Another Return for the Getty

This one’s been bursting all over the newswires for the past few hours … plenty of coverage, but the incipit to the LA Times version (plus their photo) seems to be most of the info that’s circulating now:

LA Times Photo

LA Times Photo

In its latest effort to return wayward ancient artworks to their rightful owners, the J. Paul Getty Museum will send a Roman fresco fragment to Italy. The fragmentary panel, a roughly 36-by-32-inch section of a wall painting made in the third quarter of the 1st century BC, joined the museum’s collection in 1996 as a gift of New York collectors Barbara and Lawrence Fleischman.

The museum — which has returned 39 antiquities to Italy since 2007 — listed the fragment as “at some risk of forfeiture” and stated its appraised value at the time of donation as $150,000 in a 2005 internal assessment, compiled during an investigation of objects that might have been illegally exported.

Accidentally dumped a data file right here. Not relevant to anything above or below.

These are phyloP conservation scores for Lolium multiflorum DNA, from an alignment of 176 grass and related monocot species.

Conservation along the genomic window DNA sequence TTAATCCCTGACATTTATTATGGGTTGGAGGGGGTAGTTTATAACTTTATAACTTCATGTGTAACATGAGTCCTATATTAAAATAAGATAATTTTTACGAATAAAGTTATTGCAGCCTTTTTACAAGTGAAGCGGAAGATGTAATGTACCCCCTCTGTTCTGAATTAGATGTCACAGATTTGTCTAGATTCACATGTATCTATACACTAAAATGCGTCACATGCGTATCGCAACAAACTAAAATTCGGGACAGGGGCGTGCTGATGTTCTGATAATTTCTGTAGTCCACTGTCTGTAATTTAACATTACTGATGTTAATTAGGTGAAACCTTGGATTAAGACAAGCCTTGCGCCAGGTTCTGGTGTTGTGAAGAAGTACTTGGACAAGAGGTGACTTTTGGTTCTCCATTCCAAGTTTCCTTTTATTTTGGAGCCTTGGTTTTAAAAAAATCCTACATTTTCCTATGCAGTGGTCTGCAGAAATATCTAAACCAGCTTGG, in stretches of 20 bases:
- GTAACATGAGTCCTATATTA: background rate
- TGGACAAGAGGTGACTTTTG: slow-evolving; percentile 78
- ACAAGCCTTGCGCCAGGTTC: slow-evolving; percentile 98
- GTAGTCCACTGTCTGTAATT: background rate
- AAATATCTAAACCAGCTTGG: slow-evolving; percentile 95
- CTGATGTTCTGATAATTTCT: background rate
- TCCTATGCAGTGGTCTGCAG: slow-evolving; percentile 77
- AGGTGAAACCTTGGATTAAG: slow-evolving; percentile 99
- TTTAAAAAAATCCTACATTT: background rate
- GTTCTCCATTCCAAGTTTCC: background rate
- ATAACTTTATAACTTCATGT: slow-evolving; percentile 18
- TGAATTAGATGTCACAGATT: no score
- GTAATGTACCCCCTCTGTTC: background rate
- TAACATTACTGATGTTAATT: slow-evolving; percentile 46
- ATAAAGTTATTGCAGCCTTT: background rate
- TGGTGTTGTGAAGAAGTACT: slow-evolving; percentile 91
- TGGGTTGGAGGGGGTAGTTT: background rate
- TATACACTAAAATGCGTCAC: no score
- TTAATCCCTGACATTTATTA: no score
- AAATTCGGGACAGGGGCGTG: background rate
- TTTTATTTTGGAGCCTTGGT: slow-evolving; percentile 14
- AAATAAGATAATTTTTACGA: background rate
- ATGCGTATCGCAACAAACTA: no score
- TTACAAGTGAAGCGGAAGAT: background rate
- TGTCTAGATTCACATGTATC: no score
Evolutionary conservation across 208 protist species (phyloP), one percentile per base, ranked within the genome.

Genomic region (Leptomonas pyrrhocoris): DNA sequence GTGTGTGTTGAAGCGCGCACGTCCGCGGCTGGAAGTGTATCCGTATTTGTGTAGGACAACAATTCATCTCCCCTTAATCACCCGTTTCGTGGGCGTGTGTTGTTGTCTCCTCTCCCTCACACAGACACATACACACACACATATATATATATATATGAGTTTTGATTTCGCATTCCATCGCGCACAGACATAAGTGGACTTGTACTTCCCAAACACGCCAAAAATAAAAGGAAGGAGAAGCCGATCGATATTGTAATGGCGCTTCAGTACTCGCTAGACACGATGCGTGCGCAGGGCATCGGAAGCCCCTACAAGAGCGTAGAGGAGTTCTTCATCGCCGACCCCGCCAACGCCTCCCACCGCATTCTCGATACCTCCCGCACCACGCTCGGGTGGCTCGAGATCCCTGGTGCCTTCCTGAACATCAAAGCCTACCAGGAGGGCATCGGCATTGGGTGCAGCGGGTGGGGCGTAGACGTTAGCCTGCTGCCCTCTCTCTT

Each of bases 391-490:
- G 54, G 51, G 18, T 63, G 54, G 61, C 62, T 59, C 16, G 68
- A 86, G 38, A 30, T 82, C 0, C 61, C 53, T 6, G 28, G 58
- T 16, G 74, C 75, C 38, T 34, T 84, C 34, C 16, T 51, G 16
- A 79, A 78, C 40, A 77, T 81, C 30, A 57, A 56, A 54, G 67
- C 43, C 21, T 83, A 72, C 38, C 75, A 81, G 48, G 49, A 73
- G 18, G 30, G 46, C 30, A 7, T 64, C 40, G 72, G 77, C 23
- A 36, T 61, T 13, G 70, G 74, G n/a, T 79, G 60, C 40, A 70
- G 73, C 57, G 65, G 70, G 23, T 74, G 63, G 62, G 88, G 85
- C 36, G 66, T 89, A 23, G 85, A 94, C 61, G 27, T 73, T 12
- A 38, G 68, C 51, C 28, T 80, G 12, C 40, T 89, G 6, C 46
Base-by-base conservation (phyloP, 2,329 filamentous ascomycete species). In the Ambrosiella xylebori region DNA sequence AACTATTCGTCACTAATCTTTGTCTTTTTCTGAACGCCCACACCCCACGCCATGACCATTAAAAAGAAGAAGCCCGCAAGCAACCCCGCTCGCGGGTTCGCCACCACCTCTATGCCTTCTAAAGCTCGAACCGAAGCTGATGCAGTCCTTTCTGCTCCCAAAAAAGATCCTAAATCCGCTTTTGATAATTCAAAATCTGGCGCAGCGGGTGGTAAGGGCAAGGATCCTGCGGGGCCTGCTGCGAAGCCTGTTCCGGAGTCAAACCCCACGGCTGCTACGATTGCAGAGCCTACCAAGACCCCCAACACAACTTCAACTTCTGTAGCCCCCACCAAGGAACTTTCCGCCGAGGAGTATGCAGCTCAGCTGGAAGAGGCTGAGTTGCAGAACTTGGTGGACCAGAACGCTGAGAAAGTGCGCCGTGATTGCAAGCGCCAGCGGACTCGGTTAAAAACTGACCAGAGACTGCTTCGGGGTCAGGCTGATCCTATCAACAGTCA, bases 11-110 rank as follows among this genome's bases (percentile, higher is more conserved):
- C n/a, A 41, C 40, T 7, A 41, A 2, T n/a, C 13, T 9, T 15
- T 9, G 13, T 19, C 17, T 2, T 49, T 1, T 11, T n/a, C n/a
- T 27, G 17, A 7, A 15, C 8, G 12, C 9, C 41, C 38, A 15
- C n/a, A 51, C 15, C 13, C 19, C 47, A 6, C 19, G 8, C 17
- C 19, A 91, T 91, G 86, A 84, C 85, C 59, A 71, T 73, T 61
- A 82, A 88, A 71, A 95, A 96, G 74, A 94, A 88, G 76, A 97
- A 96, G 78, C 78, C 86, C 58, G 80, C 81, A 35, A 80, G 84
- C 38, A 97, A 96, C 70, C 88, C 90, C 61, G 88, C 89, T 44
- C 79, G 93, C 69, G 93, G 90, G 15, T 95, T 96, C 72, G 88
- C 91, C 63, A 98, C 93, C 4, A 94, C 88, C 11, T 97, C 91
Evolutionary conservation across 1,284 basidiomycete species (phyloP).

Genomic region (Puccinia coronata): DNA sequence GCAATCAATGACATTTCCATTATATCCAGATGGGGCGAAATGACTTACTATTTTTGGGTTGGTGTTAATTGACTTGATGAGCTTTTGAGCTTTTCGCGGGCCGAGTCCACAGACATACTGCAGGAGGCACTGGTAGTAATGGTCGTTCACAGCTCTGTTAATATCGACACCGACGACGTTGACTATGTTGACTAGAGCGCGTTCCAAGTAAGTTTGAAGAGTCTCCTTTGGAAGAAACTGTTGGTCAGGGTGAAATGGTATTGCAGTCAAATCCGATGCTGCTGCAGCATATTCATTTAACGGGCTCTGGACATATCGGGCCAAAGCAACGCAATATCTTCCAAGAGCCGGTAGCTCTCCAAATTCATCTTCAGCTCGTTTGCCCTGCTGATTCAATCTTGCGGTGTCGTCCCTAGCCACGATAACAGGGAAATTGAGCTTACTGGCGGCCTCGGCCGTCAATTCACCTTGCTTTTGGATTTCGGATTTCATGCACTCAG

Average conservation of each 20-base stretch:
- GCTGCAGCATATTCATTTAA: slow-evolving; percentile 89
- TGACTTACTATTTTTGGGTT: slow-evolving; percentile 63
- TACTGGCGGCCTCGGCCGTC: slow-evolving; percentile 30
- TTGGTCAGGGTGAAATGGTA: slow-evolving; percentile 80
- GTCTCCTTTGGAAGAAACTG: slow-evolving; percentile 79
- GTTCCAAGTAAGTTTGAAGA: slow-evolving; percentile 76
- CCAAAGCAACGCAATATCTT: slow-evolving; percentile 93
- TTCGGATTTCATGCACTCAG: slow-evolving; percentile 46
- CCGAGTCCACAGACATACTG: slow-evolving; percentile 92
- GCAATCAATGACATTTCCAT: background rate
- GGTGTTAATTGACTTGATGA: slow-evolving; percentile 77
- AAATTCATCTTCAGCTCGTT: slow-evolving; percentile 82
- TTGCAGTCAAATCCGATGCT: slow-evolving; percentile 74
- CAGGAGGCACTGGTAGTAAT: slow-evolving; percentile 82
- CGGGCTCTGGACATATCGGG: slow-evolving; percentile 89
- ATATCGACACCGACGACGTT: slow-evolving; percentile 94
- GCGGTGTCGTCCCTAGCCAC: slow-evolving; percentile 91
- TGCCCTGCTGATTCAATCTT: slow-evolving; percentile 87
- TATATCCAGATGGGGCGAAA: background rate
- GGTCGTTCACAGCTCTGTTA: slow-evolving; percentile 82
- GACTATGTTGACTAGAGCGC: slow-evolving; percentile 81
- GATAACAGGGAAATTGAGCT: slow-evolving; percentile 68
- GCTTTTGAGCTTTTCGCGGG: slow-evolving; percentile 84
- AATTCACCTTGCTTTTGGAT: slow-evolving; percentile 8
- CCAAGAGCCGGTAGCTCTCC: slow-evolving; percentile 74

But Getty officials didn’t decide to repatriate the fragment until about a year ago, when an image of it appeared in a catalog published by the Italian Ministry of Culture, said Karol Wight, the Getty’s curator of antiquities. The catalog included a “conjectural reconstruction,” she said, suggesting that the fragment and two others previously returned to Italy — one by the Los Angeles museum, also donated by the Fleischmans; the other by New York collector Shelby White — were once part of the same artwork.

“We saw the diagram and recognized immediately that the proper thing to do would be to contact the ministry and begin the process of deaccessioning and arranging to return the piece to Italy,” Wight said.

The ragged-edged fragment recently removed from display at the Getty Villa portrays a greenish landscape and buildings, seen through two framed windows. Whether it and the two other fresco pieces  actually belong together or were painted in separate, similar scenes will probably remain a mystery. No one knows the original location of the painted wall that might have contained the recovered sections or what the entire artwork depicted, Wight said.

Back in January 2008, David Gill wondered whether the Getty would be returning this piece (which seems to match up to a couple of other pieces … see photos at DG’s site) …

UPDATE (04/09/09): David Gill has now made a couple of comments on this subject: